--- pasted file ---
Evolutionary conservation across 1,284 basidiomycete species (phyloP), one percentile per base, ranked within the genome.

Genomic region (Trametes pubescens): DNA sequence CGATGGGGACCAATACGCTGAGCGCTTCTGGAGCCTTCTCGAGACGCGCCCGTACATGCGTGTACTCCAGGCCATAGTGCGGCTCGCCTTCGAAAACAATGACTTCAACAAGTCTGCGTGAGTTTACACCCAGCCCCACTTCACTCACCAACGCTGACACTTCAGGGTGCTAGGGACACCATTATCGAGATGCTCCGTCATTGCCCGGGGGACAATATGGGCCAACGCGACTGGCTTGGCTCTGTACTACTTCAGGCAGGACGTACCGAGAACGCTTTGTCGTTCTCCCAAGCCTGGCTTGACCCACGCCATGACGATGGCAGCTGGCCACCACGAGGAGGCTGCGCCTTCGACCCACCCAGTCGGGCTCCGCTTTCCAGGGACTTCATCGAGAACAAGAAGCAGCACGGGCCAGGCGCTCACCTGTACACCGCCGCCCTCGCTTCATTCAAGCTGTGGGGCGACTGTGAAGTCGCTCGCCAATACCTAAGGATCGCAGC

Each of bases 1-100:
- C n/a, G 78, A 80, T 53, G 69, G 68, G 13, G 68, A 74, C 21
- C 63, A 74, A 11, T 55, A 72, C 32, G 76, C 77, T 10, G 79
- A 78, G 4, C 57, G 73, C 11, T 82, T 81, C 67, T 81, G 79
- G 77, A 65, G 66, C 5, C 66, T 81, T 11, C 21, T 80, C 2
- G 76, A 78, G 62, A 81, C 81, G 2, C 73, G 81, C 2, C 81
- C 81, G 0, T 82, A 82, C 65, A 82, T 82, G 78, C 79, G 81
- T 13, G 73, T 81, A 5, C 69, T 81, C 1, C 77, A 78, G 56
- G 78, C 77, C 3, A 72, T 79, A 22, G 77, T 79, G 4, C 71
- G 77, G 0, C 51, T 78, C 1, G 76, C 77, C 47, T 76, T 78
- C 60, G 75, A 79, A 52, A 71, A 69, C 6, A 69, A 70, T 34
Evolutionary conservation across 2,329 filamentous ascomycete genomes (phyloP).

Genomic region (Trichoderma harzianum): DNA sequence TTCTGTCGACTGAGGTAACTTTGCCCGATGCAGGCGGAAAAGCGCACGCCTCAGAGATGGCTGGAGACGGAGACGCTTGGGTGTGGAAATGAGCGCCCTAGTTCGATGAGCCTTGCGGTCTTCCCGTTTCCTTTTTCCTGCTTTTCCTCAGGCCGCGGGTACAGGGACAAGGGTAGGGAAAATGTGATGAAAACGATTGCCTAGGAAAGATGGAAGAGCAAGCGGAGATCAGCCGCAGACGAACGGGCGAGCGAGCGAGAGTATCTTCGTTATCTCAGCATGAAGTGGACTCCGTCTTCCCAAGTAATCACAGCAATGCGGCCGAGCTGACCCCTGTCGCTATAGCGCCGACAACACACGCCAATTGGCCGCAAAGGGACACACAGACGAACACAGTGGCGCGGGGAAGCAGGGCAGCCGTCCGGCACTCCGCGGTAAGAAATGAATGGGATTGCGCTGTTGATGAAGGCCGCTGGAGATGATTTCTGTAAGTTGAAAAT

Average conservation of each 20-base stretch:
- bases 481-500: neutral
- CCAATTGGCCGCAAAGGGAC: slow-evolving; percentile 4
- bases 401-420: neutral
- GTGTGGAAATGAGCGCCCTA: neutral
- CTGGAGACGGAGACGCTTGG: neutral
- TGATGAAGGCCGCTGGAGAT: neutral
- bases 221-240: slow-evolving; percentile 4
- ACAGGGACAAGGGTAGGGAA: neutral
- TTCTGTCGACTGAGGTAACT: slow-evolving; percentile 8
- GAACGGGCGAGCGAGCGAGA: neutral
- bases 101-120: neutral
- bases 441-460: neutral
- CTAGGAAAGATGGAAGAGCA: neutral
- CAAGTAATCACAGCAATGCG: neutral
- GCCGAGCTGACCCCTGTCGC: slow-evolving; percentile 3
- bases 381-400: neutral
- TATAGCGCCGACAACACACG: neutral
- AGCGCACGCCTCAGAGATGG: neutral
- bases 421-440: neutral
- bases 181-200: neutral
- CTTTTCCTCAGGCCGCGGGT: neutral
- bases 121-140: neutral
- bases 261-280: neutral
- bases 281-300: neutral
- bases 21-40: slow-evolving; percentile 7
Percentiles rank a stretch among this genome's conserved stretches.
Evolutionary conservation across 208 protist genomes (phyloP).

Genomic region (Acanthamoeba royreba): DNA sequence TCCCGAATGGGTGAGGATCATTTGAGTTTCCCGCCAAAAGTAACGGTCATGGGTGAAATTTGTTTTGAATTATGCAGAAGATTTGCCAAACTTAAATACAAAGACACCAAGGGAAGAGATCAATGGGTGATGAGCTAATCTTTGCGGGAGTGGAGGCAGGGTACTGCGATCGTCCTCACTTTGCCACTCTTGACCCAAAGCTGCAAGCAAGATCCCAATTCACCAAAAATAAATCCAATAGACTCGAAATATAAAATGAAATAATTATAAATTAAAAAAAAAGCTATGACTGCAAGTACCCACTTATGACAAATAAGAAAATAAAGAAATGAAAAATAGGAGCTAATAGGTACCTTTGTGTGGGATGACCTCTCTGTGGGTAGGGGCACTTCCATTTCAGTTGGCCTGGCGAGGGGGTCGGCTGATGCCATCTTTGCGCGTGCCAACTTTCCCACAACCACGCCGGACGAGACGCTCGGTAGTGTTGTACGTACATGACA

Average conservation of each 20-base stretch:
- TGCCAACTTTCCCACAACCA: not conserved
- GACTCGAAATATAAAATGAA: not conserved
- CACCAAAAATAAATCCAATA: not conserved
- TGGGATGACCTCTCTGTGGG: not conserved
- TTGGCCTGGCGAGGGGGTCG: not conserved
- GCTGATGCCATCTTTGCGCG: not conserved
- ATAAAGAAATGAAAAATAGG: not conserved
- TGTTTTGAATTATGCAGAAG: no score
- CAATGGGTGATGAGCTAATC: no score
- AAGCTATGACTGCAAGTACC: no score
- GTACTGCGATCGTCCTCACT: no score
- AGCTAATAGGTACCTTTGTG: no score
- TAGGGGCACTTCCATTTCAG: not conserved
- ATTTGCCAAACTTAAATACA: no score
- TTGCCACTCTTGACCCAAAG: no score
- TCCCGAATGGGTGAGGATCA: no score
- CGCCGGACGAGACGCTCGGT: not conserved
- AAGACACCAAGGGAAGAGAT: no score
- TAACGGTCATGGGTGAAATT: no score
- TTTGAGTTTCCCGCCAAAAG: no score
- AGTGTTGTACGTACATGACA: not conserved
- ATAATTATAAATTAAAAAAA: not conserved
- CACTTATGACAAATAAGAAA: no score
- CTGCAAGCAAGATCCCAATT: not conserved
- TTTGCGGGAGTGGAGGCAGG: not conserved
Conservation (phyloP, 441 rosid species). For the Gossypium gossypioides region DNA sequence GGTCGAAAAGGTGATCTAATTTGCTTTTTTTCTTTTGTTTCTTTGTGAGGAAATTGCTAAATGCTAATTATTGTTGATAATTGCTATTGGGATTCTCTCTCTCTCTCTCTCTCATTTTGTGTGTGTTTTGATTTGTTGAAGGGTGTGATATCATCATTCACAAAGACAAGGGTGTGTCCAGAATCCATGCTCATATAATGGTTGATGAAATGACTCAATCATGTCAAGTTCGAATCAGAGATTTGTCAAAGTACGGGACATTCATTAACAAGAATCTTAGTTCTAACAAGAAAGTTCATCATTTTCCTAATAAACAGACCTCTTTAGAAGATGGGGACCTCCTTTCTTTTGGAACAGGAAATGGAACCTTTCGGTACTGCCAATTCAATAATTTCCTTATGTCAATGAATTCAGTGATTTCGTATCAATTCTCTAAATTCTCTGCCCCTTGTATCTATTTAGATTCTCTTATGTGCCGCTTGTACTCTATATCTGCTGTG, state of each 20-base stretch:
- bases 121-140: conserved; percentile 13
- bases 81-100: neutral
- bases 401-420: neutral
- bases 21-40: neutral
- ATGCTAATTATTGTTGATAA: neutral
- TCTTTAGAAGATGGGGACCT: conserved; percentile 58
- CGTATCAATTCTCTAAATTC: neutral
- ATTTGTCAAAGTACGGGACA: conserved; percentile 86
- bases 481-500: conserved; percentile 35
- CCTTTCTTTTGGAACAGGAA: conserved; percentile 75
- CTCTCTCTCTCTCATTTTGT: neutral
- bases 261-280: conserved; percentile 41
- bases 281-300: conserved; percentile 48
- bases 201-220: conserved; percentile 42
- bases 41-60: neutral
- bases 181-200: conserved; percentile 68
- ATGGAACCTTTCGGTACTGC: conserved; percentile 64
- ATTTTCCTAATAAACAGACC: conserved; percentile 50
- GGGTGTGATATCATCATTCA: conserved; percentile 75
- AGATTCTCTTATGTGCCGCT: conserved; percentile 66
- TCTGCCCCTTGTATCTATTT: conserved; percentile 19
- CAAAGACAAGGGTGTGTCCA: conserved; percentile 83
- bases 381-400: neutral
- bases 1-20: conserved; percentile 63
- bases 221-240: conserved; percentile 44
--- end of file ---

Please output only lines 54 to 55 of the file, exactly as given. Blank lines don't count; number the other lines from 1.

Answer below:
- CAATGGGTGATGAGCTAATC: no score
- AAGCTATGACTGCAAGTACC: no score